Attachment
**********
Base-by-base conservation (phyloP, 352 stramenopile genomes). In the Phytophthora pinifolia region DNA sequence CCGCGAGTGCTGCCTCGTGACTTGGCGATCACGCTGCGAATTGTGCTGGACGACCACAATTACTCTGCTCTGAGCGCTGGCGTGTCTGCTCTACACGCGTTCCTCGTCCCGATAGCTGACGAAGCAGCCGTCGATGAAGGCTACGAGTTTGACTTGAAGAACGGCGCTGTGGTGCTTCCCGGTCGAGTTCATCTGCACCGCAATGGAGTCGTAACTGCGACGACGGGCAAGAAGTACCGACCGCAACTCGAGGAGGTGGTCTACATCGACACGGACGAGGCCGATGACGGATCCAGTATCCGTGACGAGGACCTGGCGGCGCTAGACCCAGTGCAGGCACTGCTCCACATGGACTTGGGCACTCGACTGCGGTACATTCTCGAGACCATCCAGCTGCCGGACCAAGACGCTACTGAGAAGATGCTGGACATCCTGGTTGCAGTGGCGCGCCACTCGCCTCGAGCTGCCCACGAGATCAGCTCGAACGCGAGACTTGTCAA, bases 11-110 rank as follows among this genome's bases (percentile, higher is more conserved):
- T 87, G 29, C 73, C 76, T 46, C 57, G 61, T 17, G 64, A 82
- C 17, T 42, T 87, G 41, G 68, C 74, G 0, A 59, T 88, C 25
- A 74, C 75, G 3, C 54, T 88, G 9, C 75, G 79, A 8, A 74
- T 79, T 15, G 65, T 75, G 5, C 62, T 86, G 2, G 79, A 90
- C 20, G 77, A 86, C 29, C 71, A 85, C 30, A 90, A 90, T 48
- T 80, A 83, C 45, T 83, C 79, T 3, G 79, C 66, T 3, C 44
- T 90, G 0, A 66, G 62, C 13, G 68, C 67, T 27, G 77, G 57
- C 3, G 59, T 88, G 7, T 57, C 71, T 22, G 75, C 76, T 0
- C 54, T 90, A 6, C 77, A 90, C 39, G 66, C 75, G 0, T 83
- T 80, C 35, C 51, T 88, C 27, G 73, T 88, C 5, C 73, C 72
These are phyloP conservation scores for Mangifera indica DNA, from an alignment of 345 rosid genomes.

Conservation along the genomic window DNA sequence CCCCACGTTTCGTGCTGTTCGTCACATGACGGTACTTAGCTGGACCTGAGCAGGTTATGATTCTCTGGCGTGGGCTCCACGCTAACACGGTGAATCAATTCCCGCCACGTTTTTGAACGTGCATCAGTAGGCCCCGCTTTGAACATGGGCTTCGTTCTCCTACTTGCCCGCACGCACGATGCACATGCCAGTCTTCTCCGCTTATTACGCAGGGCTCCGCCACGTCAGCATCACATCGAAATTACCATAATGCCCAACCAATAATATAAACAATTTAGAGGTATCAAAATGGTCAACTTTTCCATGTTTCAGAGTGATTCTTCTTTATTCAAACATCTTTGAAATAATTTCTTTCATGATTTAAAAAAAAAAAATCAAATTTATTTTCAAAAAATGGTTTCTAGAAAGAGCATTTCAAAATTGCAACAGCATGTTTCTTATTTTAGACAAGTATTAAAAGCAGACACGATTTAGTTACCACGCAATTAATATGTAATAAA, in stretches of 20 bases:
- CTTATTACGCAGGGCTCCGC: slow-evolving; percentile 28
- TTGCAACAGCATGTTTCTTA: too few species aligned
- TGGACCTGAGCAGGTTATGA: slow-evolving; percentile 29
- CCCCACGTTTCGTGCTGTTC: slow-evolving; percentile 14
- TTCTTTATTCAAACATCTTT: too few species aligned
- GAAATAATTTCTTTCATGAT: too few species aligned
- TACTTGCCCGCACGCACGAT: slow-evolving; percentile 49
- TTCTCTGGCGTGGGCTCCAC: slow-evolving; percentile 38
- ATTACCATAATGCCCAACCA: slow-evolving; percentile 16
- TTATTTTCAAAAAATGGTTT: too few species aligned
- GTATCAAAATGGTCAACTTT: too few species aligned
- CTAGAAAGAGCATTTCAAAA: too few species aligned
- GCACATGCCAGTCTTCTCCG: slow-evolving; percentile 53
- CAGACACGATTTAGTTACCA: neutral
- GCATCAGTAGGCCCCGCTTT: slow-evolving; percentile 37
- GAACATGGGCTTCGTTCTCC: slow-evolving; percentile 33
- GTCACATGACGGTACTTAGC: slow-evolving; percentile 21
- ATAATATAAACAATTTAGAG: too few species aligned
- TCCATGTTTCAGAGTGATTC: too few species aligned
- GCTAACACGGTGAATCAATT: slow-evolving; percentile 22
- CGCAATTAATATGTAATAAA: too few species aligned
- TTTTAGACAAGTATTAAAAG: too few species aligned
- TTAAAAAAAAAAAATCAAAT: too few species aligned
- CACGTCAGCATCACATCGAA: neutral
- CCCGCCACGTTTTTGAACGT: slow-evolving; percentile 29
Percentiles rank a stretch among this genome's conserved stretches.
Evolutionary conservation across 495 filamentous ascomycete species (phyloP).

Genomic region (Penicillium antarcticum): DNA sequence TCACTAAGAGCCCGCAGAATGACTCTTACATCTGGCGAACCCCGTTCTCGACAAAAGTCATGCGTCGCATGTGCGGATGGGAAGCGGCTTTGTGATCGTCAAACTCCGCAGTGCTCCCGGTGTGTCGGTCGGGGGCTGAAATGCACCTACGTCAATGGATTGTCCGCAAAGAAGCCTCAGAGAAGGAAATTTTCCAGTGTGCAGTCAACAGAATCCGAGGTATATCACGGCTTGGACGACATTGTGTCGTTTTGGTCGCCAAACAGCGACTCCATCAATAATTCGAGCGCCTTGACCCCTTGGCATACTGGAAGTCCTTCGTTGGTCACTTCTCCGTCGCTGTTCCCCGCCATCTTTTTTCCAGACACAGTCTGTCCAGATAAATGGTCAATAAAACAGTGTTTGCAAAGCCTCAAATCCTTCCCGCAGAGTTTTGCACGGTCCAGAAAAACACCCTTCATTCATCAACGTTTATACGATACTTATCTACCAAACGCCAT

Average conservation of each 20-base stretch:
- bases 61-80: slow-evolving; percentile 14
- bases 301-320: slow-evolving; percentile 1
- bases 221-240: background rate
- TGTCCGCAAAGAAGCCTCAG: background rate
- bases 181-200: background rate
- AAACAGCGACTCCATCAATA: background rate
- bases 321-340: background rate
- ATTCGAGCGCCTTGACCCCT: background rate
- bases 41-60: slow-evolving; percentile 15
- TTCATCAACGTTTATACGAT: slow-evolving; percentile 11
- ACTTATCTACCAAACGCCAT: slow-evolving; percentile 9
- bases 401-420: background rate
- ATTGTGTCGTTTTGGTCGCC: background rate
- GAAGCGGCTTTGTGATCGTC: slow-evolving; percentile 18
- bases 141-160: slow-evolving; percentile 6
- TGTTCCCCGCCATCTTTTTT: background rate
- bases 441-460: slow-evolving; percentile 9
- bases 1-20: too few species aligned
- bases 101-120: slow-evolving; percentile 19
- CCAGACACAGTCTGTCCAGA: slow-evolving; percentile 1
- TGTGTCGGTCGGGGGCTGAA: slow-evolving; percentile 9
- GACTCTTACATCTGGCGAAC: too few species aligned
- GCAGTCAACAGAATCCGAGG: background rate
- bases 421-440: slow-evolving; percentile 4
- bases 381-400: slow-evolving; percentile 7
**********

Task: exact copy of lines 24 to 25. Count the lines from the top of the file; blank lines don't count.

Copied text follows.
- GTATCAAAATGGTCAACTTT: too few species aligned
- CTAGAAAGAGCATTTCAAAA: too few species aligned